This edgy, unsettling story features talking animals and their various relationships with the human world. Even fleas and moths are granted adult understanding and voices, yet at other moments they behave like the animals and insects they are. This paradox sometimes jars, as when Spider, the supremely intelligent and articulate dog of the title, suddenly and inexplicably decides to wreck his young master’s room, thereby putting everyone in grave danger. But Mulligan is a good writer and always manages to convince. He treats his motley cast of characters with a cool detachment reminiscent of a Russell Hoban or Richard Jefferies, spinning his fictional web with all the skills of Thread, a malicious spider who is another main character.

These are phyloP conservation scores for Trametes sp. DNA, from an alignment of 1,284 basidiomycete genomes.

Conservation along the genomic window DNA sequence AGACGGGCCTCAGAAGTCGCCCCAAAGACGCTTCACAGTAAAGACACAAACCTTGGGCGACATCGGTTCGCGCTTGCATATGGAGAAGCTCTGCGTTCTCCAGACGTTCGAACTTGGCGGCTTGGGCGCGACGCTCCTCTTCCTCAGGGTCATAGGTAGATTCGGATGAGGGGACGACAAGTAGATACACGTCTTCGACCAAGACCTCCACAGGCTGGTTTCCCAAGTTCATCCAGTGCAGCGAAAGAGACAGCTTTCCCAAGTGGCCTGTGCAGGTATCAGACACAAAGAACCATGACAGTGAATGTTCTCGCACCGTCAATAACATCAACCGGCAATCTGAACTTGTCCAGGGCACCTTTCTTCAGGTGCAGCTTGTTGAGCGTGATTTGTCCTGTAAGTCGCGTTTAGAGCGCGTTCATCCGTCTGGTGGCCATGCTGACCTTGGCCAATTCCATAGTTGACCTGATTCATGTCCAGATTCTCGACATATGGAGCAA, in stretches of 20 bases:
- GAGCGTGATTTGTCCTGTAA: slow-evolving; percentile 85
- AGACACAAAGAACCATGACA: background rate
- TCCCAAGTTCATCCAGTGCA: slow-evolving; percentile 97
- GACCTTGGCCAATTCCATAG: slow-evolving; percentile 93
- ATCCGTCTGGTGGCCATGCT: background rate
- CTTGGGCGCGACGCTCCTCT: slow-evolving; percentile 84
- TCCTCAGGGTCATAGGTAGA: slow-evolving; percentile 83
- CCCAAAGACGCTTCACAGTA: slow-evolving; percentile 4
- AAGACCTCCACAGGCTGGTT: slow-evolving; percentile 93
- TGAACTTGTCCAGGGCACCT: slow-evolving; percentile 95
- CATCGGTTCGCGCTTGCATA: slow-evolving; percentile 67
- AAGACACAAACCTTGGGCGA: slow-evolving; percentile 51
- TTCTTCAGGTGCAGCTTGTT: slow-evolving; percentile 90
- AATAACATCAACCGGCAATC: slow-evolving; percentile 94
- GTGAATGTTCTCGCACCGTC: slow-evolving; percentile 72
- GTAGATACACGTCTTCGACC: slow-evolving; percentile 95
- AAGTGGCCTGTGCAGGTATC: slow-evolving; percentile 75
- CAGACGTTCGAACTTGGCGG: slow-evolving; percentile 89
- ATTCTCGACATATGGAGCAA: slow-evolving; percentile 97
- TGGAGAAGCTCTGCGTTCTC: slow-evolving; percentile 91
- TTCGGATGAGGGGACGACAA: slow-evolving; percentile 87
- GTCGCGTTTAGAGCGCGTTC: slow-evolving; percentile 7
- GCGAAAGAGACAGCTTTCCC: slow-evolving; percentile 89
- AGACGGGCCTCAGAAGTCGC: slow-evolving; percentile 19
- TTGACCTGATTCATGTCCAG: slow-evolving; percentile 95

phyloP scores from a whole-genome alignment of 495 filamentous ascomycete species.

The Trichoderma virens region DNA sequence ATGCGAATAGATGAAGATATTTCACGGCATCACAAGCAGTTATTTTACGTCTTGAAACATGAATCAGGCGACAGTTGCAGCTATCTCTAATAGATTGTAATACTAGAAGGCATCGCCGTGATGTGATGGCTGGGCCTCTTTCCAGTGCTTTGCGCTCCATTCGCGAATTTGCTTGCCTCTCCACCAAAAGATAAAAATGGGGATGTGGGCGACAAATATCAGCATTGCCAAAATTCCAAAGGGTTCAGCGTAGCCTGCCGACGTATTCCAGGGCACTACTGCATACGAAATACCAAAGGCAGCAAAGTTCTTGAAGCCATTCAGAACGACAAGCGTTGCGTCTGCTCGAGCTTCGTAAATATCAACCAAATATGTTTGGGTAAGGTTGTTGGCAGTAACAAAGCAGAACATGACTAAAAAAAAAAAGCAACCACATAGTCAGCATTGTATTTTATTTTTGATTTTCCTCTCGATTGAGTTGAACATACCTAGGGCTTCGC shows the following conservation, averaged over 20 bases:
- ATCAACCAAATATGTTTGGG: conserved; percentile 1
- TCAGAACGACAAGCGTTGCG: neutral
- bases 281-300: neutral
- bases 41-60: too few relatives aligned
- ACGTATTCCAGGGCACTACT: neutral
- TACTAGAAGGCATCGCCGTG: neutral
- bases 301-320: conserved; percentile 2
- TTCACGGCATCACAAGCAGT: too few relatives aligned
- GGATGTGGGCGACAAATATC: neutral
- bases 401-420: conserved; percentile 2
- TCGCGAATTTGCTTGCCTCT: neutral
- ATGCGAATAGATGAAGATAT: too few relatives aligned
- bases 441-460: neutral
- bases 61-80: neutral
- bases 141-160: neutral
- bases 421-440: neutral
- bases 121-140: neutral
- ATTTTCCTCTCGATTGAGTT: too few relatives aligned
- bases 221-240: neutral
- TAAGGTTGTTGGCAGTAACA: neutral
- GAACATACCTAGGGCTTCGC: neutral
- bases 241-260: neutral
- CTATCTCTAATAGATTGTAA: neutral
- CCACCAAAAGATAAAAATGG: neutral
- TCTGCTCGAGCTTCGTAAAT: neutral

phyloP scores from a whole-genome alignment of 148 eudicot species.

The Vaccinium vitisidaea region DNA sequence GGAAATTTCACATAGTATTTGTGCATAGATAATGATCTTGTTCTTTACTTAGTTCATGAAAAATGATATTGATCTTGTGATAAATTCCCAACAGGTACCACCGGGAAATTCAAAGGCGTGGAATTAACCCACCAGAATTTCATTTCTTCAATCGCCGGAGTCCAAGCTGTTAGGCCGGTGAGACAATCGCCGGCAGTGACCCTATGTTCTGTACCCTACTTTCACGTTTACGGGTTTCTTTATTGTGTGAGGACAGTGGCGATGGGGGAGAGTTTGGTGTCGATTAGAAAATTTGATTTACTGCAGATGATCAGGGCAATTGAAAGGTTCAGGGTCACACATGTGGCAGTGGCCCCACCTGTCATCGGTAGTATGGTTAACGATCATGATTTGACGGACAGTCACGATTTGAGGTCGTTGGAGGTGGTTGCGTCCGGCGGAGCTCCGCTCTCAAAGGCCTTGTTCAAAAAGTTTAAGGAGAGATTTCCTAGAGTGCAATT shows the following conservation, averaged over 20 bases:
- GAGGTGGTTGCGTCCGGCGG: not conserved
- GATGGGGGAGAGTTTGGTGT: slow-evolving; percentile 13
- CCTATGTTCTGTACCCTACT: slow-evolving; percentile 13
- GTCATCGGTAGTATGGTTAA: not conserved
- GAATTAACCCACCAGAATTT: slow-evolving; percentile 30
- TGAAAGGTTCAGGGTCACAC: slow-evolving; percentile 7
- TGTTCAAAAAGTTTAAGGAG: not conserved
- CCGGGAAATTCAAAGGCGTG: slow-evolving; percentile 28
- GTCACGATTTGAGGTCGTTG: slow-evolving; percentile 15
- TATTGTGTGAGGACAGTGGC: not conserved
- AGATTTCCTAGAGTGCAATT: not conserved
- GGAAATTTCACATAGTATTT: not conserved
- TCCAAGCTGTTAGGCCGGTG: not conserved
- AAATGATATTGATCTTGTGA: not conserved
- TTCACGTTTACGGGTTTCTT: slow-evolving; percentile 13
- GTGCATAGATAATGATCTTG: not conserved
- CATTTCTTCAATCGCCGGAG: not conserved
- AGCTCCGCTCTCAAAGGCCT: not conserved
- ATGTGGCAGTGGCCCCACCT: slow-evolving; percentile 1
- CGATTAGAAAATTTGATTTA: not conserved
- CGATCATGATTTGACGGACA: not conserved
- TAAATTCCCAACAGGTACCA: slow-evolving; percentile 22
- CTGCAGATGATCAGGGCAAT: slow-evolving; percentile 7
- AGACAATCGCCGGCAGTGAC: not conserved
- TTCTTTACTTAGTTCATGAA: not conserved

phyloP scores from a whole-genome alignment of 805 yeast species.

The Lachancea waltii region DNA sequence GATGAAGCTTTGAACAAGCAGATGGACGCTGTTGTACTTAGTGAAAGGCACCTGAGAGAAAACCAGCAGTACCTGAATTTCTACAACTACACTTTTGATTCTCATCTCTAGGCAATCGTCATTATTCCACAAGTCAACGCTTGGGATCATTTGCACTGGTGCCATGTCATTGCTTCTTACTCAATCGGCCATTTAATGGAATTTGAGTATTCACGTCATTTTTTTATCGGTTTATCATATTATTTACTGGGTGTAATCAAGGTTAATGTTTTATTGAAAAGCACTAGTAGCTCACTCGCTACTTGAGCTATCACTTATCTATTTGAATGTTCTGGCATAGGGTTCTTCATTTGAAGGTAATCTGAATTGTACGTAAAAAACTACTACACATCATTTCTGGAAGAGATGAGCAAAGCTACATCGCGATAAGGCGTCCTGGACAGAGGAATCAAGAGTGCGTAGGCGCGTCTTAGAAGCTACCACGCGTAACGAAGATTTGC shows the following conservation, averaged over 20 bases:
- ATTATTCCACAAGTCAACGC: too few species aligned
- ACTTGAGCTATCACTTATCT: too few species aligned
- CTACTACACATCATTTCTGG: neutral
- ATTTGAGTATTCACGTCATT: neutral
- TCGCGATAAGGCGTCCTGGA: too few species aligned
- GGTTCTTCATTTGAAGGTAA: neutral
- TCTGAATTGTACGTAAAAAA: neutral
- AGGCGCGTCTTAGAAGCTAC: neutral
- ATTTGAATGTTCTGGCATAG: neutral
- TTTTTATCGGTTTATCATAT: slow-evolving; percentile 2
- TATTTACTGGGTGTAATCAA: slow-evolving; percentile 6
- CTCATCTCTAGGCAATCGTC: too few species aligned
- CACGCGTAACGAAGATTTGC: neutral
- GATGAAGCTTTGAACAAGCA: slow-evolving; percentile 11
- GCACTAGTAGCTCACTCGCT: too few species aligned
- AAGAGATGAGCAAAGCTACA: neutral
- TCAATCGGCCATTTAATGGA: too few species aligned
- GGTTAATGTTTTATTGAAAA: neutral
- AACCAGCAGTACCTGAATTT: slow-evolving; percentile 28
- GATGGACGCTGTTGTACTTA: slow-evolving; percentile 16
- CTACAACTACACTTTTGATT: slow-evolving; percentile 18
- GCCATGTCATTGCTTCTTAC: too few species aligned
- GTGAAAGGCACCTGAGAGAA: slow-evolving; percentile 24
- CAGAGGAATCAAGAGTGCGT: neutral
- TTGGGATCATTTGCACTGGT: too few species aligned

Human-animal stories often tend to end happily on a note of mutual congratulation, species to species. This story ends cheerfully too after some last moment melodramatics it could have done without. But it remains a troubling tale. Descriptions of general misery accompany moments of terrible danger arising from bullying, misunderstandings and a capacity on both sides, human and animal, to do the wrong thing without wishing to. There are also questions that are not always answered. Is it fair to blame the spider for capturing and ‘torturing’ a moth? Are there really industrial plants that melt down stray animals into pet food? If Tom, the eleven-year-old hero of the story, won’t talk to his estranged mother when she phones every day for six months, how about a home visit? But never mind; this is still good, original writing that in every other way remains grippingly readable right through to the end.